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I know, I know - we all feel a bit over video conferencing. But even if there is a COVID vaccine, we are not going to all rush back to physical meetings. Why? They are boring, they take forever to get started as people file in, and there is always someone who talks too much! Nevermind that online meetings save us from travelling an hour to go spend 10 minutes talking to someone.
So video conferences and meetings are not going anywhere, nor should we want them to disappear. Yet they can be annoying or intimidating. Fortunately, there are a few things you can do to make them more comfortable, have you look more professional, and overall save you from sitting in yet another meeting room where ten people argue over 20 things.
I spend quite a bit of time in video meetings, and I have noticed that there are a few things you can do to make these moments work for you.
The big problem with video meetings is that they are so easy to arrange, and thus a bit too easy to commit to. Companies are still figuring out the right balance, so, for now, it's up to you to draw a line somewhere. If you find yourself in back-to-back video meetings, start putting down your foot. Block out spaces in your calendar where you don't want to have meetings. Don't be afraid to say you are not available or to suggest a new time. There are moments when you can't do this, but if you feel swamped, speak up. The problem is that others cannot see how busy or stressed you are, so you have to communicate with them and set some limits.
Video is important
I get it. Video meetings make you uncomfortable. You don't like people seeing you on a screen. So we sometimes fib, say our connection is poor, and then not turn on the video. But this is the wrong decision for several reasons. First, when people hear a voice but see no face to go with it, you don't make nearly as big an impact on them. Out of sight, out of mind. People also tend to think you're still in your pyjamas. If you want to come across as professional and also connect better with others, put your video on - especially if there are more than two people on the call.
Don't forget: they can see you.
Resist the urge to yawn without covering your mouth, or dig in your nose, or any of the other silly things you might get up to if you're alone. Video calls are about being present.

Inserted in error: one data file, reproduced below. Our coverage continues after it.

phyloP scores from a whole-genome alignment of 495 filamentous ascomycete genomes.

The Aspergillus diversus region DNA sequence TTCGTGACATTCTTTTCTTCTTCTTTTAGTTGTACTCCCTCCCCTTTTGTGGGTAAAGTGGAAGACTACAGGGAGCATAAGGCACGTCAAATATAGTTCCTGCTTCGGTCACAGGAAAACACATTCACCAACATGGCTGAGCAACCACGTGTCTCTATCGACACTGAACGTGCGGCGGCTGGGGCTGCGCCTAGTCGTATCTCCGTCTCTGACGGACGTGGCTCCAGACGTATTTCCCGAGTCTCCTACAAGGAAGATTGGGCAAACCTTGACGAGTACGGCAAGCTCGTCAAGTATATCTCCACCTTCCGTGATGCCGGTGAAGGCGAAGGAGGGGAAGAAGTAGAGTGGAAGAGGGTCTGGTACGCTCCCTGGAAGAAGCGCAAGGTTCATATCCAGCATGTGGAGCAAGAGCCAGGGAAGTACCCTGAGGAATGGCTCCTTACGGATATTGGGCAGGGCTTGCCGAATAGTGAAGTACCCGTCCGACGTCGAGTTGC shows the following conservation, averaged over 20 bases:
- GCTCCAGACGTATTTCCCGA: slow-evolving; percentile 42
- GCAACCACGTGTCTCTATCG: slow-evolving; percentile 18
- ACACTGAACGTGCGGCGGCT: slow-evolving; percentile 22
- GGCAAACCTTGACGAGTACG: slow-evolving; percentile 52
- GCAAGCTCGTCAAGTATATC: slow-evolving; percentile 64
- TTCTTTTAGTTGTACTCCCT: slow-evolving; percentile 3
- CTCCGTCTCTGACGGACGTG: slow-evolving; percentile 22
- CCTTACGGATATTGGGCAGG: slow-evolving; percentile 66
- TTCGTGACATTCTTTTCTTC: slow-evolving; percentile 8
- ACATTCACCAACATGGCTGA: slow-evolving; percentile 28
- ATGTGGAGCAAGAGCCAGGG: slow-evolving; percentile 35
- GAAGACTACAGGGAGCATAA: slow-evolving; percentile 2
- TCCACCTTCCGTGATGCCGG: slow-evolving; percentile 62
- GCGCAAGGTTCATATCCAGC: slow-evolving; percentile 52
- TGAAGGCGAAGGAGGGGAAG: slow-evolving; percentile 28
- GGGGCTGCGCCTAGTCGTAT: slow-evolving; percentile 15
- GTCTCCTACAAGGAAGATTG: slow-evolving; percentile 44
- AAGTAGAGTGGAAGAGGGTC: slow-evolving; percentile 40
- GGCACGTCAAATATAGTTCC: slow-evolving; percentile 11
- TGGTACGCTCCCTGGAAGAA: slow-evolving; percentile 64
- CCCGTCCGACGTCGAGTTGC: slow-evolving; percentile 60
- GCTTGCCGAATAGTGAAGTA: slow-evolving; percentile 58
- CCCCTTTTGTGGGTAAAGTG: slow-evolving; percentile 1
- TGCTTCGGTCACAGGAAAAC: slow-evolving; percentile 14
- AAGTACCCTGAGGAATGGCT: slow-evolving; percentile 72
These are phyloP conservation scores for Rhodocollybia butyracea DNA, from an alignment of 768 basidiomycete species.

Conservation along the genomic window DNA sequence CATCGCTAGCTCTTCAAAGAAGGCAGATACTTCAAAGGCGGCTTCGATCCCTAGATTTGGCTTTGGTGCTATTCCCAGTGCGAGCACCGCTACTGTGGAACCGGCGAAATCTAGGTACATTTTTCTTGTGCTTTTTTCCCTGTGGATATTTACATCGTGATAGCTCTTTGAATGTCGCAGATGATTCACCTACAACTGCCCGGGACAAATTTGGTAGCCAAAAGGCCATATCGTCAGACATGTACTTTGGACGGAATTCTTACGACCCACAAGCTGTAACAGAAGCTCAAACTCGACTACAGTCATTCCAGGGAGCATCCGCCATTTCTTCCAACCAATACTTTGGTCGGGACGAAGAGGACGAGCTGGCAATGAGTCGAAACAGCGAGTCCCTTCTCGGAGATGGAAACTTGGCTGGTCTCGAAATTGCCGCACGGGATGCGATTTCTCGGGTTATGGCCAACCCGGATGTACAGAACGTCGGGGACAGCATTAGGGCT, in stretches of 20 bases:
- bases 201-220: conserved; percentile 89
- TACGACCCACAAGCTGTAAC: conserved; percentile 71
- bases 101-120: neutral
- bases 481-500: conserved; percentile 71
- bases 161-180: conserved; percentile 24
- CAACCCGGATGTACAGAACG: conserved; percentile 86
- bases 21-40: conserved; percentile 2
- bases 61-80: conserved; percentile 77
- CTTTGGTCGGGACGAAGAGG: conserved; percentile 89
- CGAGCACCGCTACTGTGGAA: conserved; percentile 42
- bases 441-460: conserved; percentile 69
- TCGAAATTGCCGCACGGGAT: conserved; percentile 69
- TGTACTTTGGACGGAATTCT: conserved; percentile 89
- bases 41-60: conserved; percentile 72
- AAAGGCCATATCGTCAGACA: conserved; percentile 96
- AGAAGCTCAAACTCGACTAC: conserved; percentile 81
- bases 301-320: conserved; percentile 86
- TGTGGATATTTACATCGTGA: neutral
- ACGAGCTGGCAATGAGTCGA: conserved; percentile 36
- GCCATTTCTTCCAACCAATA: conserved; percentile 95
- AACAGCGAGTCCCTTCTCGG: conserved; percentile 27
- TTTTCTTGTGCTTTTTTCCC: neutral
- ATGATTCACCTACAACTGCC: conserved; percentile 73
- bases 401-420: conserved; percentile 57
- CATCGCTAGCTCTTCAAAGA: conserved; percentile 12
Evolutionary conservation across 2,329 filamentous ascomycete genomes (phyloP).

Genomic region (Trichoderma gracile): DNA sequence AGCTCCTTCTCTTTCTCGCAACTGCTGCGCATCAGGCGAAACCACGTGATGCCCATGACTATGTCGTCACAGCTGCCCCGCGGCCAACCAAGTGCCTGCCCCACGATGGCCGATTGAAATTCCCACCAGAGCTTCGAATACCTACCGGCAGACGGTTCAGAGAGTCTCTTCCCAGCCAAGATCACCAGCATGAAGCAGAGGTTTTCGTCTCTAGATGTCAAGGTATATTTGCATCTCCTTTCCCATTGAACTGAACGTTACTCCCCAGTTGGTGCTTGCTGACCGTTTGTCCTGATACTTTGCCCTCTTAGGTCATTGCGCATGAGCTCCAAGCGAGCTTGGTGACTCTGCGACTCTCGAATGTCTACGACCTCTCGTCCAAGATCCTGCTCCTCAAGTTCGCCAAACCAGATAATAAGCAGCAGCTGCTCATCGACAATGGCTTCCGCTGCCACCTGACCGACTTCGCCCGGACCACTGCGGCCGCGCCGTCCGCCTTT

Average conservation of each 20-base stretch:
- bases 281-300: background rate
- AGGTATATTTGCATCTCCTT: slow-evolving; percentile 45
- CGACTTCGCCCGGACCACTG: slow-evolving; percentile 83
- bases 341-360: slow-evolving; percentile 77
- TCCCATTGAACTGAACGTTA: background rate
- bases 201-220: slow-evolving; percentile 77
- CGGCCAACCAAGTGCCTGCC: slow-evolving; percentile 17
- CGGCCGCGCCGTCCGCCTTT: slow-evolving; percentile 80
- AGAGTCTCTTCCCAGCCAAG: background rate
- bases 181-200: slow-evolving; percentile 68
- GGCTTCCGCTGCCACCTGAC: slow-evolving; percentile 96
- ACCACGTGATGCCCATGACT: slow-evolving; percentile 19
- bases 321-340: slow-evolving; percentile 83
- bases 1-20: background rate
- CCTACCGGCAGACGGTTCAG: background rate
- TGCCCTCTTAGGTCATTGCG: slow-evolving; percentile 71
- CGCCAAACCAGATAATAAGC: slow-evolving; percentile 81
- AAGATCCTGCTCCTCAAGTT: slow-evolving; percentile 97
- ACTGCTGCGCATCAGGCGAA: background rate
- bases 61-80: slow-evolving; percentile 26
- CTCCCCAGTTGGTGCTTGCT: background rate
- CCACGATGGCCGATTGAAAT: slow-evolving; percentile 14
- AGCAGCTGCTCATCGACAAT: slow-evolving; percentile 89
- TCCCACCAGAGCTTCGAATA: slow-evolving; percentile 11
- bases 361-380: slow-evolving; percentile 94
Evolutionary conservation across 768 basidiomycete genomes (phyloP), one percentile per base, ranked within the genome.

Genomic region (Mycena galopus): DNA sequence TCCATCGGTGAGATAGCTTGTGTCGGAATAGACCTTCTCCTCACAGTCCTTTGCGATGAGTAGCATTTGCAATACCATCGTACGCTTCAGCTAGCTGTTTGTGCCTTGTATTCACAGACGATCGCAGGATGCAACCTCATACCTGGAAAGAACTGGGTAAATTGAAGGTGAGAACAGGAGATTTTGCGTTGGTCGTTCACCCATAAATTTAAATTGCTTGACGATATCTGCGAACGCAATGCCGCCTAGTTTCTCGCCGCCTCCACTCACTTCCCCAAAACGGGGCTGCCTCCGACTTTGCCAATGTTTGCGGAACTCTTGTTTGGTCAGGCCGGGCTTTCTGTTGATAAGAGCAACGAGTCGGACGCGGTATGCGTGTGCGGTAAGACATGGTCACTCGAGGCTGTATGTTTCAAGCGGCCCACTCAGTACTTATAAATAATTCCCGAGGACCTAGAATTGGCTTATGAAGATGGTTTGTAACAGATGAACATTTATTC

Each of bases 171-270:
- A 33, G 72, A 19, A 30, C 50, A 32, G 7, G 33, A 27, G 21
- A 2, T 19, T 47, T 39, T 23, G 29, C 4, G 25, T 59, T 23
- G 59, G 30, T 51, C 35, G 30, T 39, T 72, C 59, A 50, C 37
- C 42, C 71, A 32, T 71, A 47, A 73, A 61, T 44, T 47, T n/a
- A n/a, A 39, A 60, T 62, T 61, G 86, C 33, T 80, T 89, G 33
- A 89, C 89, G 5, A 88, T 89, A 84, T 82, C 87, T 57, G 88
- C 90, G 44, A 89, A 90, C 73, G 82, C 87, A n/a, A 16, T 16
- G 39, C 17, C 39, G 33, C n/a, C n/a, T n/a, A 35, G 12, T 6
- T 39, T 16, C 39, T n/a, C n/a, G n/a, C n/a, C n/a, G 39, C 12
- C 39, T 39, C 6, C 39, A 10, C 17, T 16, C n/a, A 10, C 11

It's very tempting to try and 'multitask' during a meeting, but in truth, most of us suck at that. Pay attention - imagine you're sitting in a physical meeting. Would you start playing on your phone or look at websites? Would you try to complete work while others expect your attention? No, you wouldn't, because that looks bad. People notice if you do these things during a video call. If the calls are a bit long and crowded, bring that up with the organisers. But don't stop paying attention. It will harm your reputation more than you think.
This is where a lot of people make their big mistake: because it is so easy to jump onto a video call, they don't think about preparing. They try to wing it. But trust me, it's always apparent when someone isn't prepared for a meeting, and doubly so with the uncomfortable silences that can happen so easily with online meetings. If you need to read certain emails or prepare some notes, do so beforehand. Nobody likes waiting for you while they sit online. It's awkward.
Don't be late
Yes, yes, a video meeting is just a click away. So all of us fall into the trap of trying to arrive right as it starts, which usually means we arrive late into a meeting where people are already talking. That diminishes your relevance. Again, look at physical meetings - it's not good to be late for those. The fact is, we know it's not good to be late for online meetings, either. But we push our luck. Don't do that. Show up a few minutes early and log into the lobby. You can then do other things - but at least people can see you were there on time.
Radio DJs wear headphones for a specific reason: so they can hear themselves. Unfortunately, online video meetings don't have this option yet. So if there are background noises from your side, you won't necessarily notice them. But the other attendees will - and it's annoying on a crowded call if someone's background noise keeps creeping in. If you are not talking, mute your microphone. And never eat, drink or cough over a live microphone. It's rude and very distracting.
Check your room and clothing.
The smaller a camera is, the more it will be affected by contrast - meaning the difference between the lightest and darkest points in the image. Web and phone cameras are very susceptible to this. You've noticed this before when trying to take a photo outdoors where some parts become very dark against the bright sky. When you have a video meeting, keep that in mind. You want more light on you than behind you. Ideally, you want to wear lighter shades on your clothes than the room's walls. Doing all this will make it easier for people to focus on you.
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